With Law No. 17 of 2023, Indonesia's Healthcare Sector is Finally Getting the Attention that it Deserves
The second semester of 2023 continued to be an active year in the Indonesian legal landscape. After revamping the financial landscape, the Indonesian government moved on to tackle issues in the nation’s healthcare sector by issuing the so-called "Omnibus Health Law" (Law No. 17 of 2023 on Health) in August 2023.
The urgency for the transformation of Indonesia's healthcare system was underscored by the impact of the COVID-19 pandemic, which unveiled the vulnerabilities and inadequacies of the healthcare systems globally, including in Indonesia. With healthcare often being overlooked in favour of other, more pressing reforms, the pandemic highlighted the weakness in Indonesia’s healthcare system, for example, the lack of public health facilities, shortage of health workforce, and overlapping of laws and regulations.
Law No. 33 of 2014 on Halal Product Assurance ("Law") requires products entering, circulating, and being traded in Indonesia to be accompanied by a halal certificate. Despite the introduction of this requirement in 2014, the Law allows for a gradual implementation starting next year. Generally, there are two equally important implications that arise from the halal certificate obligation:
- The requirement for a party to obtain a halal certificate for its products; and
- The requirement that products containing ingredients classified as prohibited (haram) contain a non-halal remark. These products include items such as pork and its derivatives, alcoholic drinks, products containing blood or blood products, and animal products that were not slaughtered based on syariah principles.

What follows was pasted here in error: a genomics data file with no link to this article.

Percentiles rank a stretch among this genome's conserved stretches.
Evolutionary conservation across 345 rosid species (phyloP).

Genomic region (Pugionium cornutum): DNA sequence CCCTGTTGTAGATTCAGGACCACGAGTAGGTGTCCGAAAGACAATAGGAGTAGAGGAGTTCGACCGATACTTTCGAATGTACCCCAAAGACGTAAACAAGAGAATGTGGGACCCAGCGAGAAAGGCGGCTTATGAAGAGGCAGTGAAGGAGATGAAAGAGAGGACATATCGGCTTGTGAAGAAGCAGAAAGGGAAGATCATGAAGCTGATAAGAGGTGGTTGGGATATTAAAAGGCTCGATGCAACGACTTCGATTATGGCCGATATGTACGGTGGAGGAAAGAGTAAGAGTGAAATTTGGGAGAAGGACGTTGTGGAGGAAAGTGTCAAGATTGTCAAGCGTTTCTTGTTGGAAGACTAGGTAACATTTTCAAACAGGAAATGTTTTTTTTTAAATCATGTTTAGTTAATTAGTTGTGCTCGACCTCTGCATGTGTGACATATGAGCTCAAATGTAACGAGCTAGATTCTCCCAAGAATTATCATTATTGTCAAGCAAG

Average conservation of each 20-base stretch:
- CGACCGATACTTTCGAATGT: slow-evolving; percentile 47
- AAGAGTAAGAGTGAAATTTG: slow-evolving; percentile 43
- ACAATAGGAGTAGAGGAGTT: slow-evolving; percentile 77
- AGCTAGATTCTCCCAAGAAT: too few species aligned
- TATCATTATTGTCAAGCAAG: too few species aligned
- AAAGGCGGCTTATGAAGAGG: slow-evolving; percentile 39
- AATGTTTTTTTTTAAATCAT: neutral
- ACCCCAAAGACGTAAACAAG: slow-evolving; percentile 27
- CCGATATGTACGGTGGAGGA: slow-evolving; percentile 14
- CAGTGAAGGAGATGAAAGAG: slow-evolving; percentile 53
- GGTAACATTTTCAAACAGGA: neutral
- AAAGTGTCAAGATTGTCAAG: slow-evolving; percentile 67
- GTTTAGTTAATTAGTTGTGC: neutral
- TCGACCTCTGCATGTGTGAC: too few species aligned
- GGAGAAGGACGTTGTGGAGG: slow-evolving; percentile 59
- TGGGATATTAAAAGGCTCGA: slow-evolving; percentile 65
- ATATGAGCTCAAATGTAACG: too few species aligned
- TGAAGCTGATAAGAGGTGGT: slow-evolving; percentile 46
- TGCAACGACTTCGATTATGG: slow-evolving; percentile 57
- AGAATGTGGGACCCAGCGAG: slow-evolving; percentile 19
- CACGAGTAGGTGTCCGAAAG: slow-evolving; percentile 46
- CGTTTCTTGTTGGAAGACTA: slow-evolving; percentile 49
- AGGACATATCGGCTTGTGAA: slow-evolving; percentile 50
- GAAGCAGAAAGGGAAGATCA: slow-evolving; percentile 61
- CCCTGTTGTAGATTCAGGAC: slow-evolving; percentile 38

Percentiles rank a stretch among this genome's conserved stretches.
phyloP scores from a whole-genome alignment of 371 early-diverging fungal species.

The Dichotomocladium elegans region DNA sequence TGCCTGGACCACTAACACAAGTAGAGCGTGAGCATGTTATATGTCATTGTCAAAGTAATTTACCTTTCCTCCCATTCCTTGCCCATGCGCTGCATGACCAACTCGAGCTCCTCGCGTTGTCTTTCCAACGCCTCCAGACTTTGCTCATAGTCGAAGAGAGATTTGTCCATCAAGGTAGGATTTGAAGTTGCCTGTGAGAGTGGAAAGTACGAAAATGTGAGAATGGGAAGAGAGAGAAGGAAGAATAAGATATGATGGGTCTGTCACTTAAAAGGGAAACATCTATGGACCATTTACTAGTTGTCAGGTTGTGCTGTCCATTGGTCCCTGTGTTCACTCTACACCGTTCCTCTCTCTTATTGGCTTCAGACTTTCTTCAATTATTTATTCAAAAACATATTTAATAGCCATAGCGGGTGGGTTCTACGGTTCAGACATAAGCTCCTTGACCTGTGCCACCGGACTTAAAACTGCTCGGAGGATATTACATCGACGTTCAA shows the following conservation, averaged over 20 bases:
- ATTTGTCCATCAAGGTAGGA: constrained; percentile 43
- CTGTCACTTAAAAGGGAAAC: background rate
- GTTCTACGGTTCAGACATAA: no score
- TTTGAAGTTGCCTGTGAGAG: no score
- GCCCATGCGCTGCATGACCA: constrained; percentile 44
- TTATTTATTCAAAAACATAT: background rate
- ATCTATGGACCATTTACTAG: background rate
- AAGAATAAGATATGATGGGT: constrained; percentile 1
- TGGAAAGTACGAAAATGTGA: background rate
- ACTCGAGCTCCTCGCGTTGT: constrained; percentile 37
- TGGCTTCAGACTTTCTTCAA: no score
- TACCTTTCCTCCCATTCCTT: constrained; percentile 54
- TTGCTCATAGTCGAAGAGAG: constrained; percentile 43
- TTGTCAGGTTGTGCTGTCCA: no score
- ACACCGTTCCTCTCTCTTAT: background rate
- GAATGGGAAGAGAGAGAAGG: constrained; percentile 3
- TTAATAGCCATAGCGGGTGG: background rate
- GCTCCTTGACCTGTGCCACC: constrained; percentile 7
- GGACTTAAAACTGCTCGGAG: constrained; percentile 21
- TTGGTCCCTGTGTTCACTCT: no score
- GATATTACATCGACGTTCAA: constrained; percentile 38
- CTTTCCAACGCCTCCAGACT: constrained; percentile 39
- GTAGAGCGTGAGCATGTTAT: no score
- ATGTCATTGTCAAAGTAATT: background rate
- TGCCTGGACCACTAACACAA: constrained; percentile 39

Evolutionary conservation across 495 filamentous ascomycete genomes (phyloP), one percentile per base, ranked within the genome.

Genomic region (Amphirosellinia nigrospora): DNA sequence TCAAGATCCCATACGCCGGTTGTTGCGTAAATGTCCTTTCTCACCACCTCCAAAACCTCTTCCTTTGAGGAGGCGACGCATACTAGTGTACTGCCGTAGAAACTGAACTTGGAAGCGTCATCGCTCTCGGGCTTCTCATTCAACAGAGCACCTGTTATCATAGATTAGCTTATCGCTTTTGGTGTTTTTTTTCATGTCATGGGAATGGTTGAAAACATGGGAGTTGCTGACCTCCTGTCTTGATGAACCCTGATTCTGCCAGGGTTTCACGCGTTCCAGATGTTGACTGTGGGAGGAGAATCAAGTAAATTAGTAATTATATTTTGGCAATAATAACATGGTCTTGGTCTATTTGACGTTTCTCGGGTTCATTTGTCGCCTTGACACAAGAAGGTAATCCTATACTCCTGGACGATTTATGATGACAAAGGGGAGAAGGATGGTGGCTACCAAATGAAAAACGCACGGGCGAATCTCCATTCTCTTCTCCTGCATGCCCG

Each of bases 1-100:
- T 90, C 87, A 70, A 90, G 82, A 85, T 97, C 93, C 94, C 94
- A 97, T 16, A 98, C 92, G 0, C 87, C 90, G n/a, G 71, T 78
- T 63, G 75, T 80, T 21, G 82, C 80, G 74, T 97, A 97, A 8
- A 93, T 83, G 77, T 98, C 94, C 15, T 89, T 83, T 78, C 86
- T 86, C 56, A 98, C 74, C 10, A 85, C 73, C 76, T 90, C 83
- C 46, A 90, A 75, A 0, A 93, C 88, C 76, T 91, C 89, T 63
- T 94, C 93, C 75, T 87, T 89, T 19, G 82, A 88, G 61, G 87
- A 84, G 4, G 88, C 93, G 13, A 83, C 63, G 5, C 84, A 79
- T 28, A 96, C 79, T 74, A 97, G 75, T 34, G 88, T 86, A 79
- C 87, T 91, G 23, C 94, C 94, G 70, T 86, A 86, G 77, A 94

Because the obligation to obtain a halal certificate is implemented in stages, business can still sell products without a halal certificate or a non-halal remark. Government Regulation No. 39 of 2021 on the Implementation of the Halal Product Assurance ("Government Regulation") sets out various deadlines to obtain the halal certificate, which depend on the categories of the goods and services. The earliest deadline of 17 October 2024 applies to food and beverage products, as well as their related products or services. This means that starting from 17 October 2024, the following goods and services must either have a halal certificate or be marked as non-halal:
- Food and beverage products;
- Raw materials, food additives and auxiliary materials for food and beverage products;
- Slaughtered products and their related services; and
- Related services, such as those pertaining to the processing, storage, packaging, distribution, sales and serving of the goods.
Failure to comply with the obligation for halal certification will result in administrative sanctions, ranging from written warning, fine, to a recall of the products.
Since the enactment of the Government Regulation, the government has actively endorsed the halal certification program through various methods. In March 2022, the Halal Product Assurance Administering Agency or Badan Penyelenggara Jaminan Produk Halal ("BPJPH"), initiated the 10 Million Halal Certified Products Program. According to the BPJPH’s data, as of 2023, approximately 2.7 million halal-certified products have been registered with the BPJPH. About 450 thousand products are in the process of obtaining halal certificates, and nearly 1.5 million are in the registration bay for the halal certificate. In light of the halal certificate becoming mandatory starting 2024, the BPJPH has inaugurated 55 Halal Inspection Bodies or Lembaga Pemeriksa Halal (LPH for short), and received approximately 100 requests for cooperation from foreign halal agencies.